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Home / Resources / News / Between Translation and Action – New forms of political mobilisation

Between Translation and Action – New forms of political mobilisation

This article is part of the Transeuropa Journal, the official publication of the Transeuropa Festival

by Niccolo Milanese

The various protests, occupations and viral internet campaigns that have seized the imagination of the media and many citizens since the Arab uprisings in 2010-2011 challenge the current system of power by articulating alternative political manifestos and practising (re)newed forms of politics. “Occupy!” is understood as a political protest against certain specific policies as well as a new way of being political, of doing politics that does not fit with the current political institutions. The consequence is that political mobilisation can now take the more traditional forms of holding placards, addressing politicians and decision-makers through protest, lobbying or raising awareness, but also organising a political alternative on the ground through alternative currencies, public agoras, protest picnics, flash-mobs, public-space university courses etc.

The awakening of a new form of political consciousness faces many challenges, but there are two crucial ways that many of these challenges can be understood: as a problem of translation, and as a problem of action.

One of the strengths of the new wave of political mobilisation is its transnational nature: new networks of
communication, solidarity and understanding are being built across large parts of the world, from Tokyo to Beijing, Russia to Europe and the Northern Mediterranean to North America. The increased speed of communication between continents has contributed massively to the possibility of these transnational waves of protest. Nonetheless, the problem of translation between all these contexts is consistently underestimated.
It is obvious to say that there are significant and massive political differences between Egypt under Mubarak and euro-crisis Greece; between Wall Street and Frankfurt. It is also apparent to many people that there are significant similarities – but these similarities have to be brought out through translation. The general slogans “Real Democracy“ or ”We are the 99%”, which lend themselves to twitter as well as other mass media, hold together a global coalition through their generality, but the concrete political situations behind them are often quite different. For the coalition to be effective in each political context without fracturing, a translation must take place which relates the specific to the general. The transnational coalition, to maintain its unity over the duration of time as well as its effectiveness, has to foster a shared awareness of different contexts and how they relate to the general sentiments.

Europe has an almost unique role to play in this scenario: it is both a crucible of shared information and a kind of giant translation machine. Cultures and peoples from every part of the world are present in Europe, meaning it is a place for sharing political knowledge and information on the political situations throughout the world. At the same time, and perhaps unlike the United States of America which has a similar and older claim of being the ‘melting pot’ of the world, translation and diversity is built into the European self-understanding. It is therefore in a position to play the role of a universalising force which maintains diversity and pertinence to different political contexts.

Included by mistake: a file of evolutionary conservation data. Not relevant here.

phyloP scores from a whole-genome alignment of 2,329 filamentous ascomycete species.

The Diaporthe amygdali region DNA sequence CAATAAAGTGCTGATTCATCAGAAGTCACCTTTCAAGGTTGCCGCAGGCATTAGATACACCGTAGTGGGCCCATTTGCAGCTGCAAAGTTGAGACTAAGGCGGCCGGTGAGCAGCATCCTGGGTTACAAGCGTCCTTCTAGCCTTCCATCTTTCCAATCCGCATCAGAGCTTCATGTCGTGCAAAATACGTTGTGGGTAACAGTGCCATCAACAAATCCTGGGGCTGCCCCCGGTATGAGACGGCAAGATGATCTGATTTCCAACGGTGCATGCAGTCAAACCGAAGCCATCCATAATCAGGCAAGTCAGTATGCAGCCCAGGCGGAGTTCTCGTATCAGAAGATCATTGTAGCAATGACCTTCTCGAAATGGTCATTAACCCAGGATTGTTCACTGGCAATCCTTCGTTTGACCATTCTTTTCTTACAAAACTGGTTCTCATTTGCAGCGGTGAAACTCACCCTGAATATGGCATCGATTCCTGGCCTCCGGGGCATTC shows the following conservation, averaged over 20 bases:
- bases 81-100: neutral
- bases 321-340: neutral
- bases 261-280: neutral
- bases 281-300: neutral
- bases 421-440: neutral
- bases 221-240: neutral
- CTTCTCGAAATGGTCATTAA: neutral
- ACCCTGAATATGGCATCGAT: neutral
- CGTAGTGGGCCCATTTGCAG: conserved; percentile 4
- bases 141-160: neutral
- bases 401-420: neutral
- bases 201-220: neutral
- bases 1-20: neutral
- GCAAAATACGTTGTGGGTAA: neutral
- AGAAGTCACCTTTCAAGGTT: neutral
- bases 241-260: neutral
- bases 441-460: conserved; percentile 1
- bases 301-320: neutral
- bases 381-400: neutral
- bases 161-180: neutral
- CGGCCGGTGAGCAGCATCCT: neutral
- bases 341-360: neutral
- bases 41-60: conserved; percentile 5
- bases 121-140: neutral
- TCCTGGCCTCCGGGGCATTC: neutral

The second challenge is the other side of the translation challenge: it is the challenge of being politically effective in different political contexts, the challenge of taking action. Whereas translation is required to hold together the unity of a transnational coalition, for that coalition to serve its purpose, it needs to have a genuine effect. There have been substantial victories over the past year for those people who associate themselves with a move towards democracy and equality, whether it being the overcoming of dictatorships in the Southern Mediterranean or the mainstreaming of a discussion of a financial transaction tax which used to be on the fringes of political debate. But there have also been many occasions where change has not been brought about. The Real Democracy movement in Spain, for example, was unable to change the direction of politics in that country.

One of the strengths of the movement is to do politics in a new way and to build outside the institutions, but this risks impotency if there is no strategy for engaging with existing political institutions which still hold power. The movement needs to be clever enough to change formal political institutions at the same time as it limits their importance. The new democratic movement ignores frontiers where traditional politics is forced to stop and negotiate, but the new democratic movement has yet to use its full strength to not allow traditional politics to hide in the echelons of the structures it has built to protect itself. The challenge is particularly complex in Europe where political sovereignty is shared between a variety of actors and institutions: changing the politics of one country will not be enough to change the politics of Europe as a whole.

This very feature of the European situation mirrors the action-challenge of the democracy movement as a whole, which needs to be simultaneously specific and general in a globalised world where no political actor has total dominion over its territory, and only by doing both will achieve lasting and substantial change at any level. In this respect as well, Europe is the laboratory of a new politics beyond the nation state, which is simultaneously transnational and local.